But perhaps even more important than the actions of Kingdom Life, this parable contains the words that point to the attitude, the fundamental understanding of the world and God’s Kingdom, that produces those actions.
That understanding is that in each of us is the light of Jesus. Jesus uses the words, “What you have done to the least of these, you have done also to me.” In other words when you have seen the light of Jesus in the least of these, you will want to clothe them, feed them, and visit them.
But just who is the least of these? Our natural response is to point to the poor and the downtrodden, but I want to say today that there are times that in our own eyes we ourselves and the people sitting in the same sanctuary with us are the least of these.
Jesus says, when you can see my light in others, you can see me, and that makes all the difference in the world.
I want to ask you to bear with me for a second as I read from a book by John Claypool, called, “Opening Blind Eyes.”
John Claypool was an up and coming minister in Louisville, and became one of the white faces of the Civil Rights movement, but at the beginning of his career, he saw himself on the church-ladder, stepping up the ladder based on his performance.
As the pressure of this kind of career approach began to sink in for him, and as dissatisfaction with the pastorate began to creep, he was asked to join a support group. Listen to this passage from that time in his book:
“My other surprise was that honesty evoked compassion. One assumption to my competitive mindset was that weakness would be exploited if ever revealed. I had always tried to put my best foot forward and hide the rest as much as possible. But an opposite law was at work in that setting. I am not naïve enough to think that all small sharing groups could be similarly mature and redemptive, but in our group of six, it never failed.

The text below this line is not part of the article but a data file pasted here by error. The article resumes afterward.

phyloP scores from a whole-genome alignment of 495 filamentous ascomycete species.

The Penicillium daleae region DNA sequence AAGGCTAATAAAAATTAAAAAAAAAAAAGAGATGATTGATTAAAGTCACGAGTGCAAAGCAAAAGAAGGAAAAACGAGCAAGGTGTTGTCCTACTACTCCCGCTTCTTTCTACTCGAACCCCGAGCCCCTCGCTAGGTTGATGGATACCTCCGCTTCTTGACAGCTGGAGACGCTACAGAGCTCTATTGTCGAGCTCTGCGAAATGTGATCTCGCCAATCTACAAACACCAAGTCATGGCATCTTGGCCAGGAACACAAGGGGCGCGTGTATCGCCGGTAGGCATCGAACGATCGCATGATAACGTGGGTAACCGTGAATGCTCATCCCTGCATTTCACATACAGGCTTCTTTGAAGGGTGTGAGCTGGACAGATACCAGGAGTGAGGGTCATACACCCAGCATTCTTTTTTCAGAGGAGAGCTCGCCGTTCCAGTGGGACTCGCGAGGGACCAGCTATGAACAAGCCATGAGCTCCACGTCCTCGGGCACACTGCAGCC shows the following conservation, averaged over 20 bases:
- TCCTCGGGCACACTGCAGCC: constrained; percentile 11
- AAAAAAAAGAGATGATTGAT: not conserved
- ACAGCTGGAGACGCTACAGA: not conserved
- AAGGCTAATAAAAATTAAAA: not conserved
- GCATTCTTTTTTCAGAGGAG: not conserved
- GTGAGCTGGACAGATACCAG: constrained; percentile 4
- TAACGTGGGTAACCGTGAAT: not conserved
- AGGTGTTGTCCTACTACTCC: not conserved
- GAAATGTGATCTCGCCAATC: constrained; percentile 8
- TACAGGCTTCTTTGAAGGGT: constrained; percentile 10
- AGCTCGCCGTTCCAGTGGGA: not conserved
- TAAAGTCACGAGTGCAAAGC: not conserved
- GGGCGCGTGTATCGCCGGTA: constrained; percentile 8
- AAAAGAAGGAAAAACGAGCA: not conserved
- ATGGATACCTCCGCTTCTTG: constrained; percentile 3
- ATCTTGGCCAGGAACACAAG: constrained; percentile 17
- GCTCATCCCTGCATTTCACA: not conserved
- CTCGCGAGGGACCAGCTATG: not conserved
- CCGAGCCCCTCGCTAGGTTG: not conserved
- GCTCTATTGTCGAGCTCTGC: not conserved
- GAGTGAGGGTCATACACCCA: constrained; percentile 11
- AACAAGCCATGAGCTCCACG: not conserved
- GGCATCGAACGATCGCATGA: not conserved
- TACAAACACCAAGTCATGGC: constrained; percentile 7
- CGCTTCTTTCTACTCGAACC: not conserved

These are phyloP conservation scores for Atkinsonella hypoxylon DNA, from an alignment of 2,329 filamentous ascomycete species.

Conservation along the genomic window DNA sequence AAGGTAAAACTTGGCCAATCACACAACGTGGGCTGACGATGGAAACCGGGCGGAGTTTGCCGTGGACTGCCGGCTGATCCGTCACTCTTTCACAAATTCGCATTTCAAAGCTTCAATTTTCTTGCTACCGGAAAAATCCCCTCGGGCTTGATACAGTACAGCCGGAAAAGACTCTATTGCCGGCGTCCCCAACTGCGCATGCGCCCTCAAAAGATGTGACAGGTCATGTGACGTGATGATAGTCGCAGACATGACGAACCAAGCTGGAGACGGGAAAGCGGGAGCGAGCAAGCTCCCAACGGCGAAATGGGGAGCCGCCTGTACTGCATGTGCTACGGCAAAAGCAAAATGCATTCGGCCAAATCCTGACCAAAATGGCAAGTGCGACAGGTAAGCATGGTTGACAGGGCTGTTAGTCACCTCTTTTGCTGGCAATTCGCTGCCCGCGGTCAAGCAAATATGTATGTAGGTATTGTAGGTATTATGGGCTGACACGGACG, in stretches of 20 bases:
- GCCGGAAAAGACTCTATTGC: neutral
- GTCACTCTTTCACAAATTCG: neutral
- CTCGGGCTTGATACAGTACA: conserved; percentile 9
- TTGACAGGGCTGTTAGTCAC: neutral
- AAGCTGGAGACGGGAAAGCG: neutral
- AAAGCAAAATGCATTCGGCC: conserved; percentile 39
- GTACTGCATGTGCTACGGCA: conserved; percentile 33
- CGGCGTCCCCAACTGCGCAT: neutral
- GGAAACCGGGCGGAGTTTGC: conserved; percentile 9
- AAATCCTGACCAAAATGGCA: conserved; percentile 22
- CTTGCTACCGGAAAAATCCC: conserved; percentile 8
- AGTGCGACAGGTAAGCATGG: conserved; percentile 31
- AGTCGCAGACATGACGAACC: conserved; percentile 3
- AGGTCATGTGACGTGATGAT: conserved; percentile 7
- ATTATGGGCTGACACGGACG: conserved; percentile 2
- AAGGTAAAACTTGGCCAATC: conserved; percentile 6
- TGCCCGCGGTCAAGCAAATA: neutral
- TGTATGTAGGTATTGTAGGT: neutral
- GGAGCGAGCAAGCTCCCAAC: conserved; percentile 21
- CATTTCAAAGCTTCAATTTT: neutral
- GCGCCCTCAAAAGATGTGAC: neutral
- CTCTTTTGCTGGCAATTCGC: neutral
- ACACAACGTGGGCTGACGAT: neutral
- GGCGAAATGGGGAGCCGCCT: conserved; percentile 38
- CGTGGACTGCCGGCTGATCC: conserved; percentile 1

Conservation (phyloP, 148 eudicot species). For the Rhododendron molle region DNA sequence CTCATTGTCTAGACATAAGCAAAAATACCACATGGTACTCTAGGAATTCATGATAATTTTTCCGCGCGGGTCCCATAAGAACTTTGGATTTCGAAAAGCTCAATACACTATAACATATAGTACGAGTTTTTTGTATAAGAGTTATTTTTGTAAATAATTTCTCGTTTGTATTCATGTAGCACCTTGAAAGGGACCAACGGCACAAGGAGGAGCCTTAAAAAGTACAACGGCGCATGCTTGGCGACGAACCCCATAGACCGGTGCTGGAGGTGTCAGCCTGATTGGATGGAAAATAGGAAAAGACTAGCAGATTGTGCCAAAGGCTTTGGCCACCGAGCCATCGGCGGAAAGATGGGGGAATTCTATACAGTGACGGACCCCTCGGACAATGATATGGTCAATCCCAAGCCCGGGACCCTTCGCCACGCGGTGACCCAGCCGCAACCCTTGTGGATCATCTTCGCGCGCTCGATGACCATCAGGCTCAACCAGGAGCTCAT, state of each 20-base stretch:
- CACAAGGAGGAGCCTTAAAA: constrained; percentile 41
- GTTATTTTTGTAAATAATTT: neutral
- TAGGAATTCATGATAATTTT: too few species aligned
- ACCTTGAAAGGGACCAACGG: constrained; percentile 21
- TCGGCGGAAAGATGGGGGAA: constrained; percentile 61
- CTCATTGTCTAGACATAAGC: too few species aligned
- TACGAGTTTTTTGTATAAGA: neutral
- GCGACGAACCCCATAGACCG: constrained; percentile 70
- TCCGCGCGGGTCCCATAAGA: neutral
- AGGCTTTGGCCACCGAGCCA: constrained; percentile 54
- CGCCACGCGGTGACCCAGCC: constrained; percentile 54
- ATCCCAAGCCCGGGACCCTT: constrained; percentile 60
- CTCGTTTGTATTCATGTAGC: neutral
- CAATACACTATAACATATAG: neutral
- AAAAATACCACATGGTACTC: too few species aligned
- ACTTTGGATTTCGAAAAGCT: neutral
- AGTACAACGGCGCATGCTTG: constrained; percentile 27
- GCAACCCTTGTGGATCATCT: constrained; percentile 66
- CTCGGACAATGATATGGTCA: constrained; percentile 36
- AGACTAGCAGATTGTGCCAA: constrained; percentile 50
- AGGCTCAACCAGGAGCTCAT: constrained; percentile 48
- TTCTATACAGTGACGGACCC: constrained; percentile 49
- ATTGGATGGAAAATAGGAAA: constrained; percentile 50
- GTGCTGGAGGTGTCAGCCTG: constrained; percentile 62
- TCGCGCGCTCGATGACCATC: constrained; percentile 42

It was all new and intriguing and relevant to my need that I soon did what I had suspected I might do. I took off my mask – for the first time in my life – and went all the way back and all the way down to those earliest reality-conclusions that had shaped my life so powerfully. I acknowledged the bottomless feeling of nobodiness, the desperate need to acquire a sense of worth by my own strenuous effort, the never-ending desire to become famous and be somebody in the eyes of others…
“When I was finished – literally spent, like on who has vomited out the last undigested particle – something happened that I shall never forget. The man in the group for whom I had the least affinity, spoke up. He was an Episcopal priest, socially prominent and much more liberal theologically than I. But here is what he said:
“’ Do you know what we need [I noticed that he did not use the isolating, condemning “what you need,” but the inclusive we.] We need to hear the gospel down in our guts. Do you remember the Sermon on the Mount, when Jesus said “You are the light of the world”? He did not say that you have to earn light or become number one in order to get light. He said simply, “You are light.” If you and I could ever hear that down in our guts – really experience what it means, then we could do what Jesus goes on to say: We could let our light shine, and other people could see the good thing God has created and give glory to the Father in heaven.’”